1. The Fourth Amendment

      The Fourth Amendment protects individuals against "unreasonable searches and seizures" by the government. (18) Pursuant to Katz v. United States, (19) the Fourth Amendment applies when a person exhibits an "actual or subjective expectation of privacy" which society is prepared to recognize as reasonable. (20) However, throughout the 1980s, the Supreme Court significantly pared back this Fourth Amendment protection. (21)

      The development of the third-party doctrine in cases such as United States v. Miller (22) was particularly significant in this process. (23) Under the third-party doctrine, which is still applicable today, individuals do not enjoy a reasonable expectation of privacy in information that they have voluntarily disclosed to third parties. (24) Though the Supreme Court recently ruled in Carpenter v. United States (25) that access to a person's historical cell-site records constitutes an exception to this doctrine, (26) and hence amounts to a search within the meaning of the Fourth Amendment, Carpenter's impact beyond cell-site records is unclear. (27) Chief Justice Roberts, who penned the opinion, declared "[o]ur decision today is a narrow one." (28) If Carpenter only applies to cell-site records, the Fourth Amendment may not protect wire or electronic communications since these communications are necessarily disclosed to a third party. (29) Thus, in a networked environment, the Fourth Amendment provides little to no privacy protection. (30) The real protection for electronic communications comes from the Stored Communications Act (SCA).

    2. The Stored Communications Act

      To address this privacy gap that the third-party doctrine created, Congress enacted the SCA. (31) The SCA forms Title II of the Electronic Communications Privacy Act (ECPA) and limits access to stored communications and records held by service providers. (32) Title I of the ECPA, the Wiretap Act, is devoted to regulating the interception of realtime communications, (33) and Title III, the Pen Register Act, regulates pen registers and trap and trace devices. (34)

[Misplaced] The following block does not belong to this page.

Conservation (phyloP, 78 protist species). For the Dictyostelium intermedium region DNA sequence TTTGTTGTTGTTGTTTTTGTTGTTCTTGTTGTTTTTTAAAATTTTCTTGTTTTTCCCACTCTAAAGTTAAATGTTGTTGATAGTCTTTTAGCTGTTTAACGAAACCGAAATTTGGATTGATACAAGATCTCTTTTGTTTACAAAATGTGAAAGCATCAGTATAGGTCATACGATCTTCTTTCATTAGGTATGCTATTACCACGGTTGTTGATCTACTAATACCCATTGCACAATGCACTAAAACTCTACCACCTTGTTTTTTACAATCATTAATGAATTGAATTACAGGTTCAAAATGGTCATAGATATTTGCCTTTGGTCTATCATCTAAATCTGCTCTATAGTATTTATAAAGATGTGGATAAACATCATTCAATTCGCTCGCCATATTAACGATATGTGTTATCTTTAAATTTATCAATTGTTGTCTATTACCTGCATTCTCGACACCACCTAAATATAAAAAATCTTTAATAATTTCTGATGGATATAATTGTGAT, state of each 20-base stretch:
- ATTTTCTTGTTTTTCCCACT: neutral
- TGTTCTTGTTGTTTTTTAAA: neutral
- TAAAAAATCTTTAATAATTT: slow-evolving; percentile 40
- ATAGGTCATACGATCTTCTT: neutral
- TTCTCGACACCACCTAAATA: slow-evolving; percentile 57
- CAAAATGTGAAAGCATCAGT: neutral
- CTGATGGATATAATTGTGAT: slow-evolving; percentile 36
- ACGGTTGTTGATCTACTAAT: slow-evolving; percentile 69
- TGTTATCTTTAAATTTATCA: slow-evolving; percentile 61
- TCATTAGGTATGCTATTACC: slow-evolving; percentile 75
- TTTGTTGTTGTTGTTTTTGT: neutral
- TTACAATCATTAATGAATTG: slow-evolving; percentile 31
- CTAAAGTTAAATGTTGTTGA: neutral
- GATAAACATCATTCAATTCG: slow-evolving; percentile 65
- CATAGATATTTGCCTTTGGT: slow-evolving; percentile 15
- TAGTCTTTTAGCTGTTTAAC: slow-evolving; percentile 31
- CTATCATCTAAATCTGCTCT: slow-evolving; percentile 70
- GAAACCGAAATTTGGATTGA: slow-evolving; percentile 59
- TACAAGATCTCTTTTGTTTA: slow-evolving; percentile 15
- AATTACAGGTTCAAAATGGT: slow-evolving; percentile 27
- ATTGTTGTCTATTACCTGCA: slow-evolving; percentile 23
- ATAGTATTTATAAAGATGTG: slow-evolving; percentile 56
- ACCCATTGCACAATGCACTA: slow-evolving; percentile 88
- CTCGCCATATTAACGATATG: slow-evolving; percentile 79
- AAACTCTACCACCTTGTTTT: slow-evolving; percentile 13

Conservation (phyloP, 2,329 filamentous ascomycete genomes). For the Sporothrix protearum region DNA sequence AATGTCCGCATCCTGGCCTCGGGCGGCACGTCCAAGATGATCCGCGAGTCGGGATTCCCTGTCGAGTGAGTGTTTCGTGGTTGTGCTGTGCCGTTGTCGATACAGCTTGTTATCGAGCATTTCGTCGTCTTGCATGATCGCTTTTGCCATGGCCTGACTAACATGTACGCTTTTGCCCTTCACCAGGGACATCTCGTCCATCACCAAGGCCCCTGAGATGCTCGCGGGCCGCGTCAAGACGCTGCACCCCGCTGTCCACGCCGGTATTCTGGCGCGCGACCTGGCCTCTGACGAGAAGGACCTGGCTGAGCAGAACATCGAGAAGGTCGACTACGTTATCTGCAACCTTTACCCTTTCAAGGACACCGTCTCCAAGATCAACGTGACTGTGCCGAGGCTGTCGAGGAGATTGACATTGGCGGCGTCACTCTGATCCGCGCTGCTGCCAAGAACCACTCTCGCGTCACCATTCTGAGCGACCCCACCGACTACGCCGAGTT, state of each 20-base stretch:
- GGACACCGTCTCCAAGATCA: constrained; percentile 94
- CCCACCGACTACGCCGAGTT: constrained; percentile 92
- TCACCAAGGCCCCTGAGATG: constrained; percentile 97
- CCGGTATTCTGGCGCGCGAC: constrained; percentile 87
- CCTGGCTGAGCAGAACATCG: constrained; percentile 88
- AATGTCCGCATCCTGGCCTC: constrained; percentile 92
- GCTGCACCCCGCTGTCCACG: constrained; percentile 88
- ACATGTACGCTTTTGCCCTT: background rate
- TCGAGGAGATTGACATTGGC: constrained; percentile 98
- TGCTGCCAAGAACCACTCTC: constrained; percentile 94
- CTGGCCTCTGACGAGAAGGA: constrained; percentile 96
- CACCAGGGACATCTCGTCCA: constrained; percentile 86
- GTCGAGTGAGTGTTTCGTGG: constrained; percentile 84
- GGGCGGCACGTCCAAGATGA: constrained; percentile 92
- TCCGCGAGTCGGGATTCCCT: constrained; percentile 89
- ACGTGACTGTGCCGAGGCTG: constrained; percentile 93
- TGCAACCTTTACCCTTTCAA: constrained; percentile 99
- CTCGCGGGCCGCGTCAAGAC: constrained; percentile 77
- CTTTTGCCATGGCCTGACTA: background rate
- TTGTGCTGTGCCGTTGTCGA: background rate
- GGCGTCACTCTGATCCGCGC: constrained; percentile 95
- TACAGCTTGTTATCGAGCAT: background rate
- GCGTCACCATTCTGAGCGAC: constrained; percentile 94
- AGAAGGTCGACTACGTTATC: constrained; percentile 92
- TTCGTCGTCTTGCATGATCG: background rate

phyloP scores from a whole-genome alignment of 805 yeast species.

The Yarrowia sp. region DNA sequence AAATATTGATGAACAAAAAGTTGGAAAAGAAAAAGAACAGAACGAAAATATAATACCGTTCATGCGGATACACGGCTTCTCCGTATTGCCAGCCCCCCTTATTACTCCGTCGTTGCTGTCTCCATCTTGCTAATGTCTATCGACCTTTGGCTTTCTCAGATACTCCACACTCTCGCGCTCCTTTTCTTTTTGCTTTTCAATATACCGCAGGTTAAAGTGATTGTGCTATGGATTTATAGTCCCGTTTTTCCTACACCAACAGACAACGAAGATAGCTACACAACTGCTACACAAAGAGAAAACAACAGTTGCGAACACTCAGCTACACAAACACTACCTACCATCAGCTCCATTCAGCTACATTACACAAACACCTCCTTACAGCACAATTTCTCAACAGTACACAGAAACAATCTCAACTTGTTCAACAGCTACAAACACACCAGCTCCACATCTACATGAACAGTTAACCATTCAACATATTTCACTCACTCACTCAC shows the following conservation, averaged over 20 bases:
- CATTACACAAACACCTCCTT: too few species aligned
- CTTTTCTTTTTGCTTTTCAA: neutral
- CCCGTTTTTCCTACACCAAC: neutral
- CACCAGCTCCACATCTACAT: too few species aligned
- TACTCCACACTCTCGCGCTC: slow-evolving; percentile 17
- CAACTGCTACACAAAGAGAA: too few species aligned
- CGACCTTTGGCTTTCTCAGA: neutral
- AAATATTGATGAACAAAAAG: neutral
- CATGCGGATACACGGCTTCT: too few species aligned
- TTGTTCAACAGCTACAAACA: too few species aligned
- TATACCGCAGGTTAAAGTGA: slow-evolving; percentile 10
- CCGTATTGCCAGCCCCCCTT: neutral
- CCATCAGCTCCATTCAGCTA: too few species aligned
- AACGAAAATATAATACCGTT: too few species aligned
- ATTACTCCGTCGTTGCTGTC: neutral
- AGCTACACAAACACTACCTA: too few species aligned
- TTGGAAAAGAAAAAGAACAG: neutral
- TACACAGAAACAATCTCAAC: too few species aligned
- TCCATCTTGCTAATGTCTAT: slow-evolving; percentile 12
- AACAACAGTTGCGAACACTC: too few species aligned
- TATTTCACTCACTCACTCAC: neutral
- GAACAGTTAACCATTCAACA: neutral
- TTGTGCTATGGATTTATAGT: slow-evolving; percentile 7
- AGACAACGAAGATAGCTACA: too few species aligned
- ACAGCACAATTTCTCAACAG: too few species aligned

The SCA was designed by taking into account the prominent functions computers performed when the act was enacted in 19 8 6. (39) For instance, the SCA regulates only two types of service providers--Electronic Communication Service (ECS) providers and Remote Computing Service (RCS) providers--because those were the primary services used by computers in 1980s. (40) ECS is defined as "any service which provides to users thereof the ability to send or receive wire or electronic communications." (41) For example, "telephone companies and electronic mail companies" are ECSs since they allow people to send and receive wire or electronic communications. (42) RCS, on the other hand, "is the provision to the public of computer storage or processing services by means of an electronic communications system." (43) For instance, Google Drive and other cloud storage services are RCSs. (44) To compel an ECS provider to disclose contents in storage for more than 180 days or to compel a RCS provider to disclose contents, the government has three options: warrant, subpoena plus notice, or a [section] 2703(d) order ("super search warrant") plus notice. (45)

      With such requirements, the SCA limits both the government's ability to compel internet service providers ("ISPs") to disclose information in their possession about their customers and subscribers as well as ISPs' ability to voluntarily disclose information to the government. Thus, the SCA "extend[s] to electronic records privacy protections analogous to those provided by the Fourth Amendment." (46)

      However, today, most providers undertake both functions. (47) Thus, technological developments complicated the implementation of the SCA. (48) For the purposes of the Microsoft Ireland case, the focal question was whether a [section] 2703(d) order is a type of warrant, a subpoena, or a hybrid form because depending on the answer, the Supreme Court could have come to different conclusions as to the extraterritorial application of the SCA. (49) As I will discuss later, the CLOUD Act answered this question by amending the SCA (50) and specifically authorizing a government entity to compel a U.S.-based provider to turn over data stored in another country. (51)

    3. Mutual Legal Assistance Treaties

      Currently, the U.S. has two types of treaties that govern obtaining evidence abroad: Mutual Legal Assistance Treaties (MLATs) for criminal investigations and the Hague Convention on Taking Evidence Abroad in Civil or Commercial Matters ("Hague Convention"). (52) While the Hague Convention is a multilateral treaty, MLATs are bilateral due to the United States' insistence. (53) The bilateral nature of MLATs means that "progress in mutual assistance in...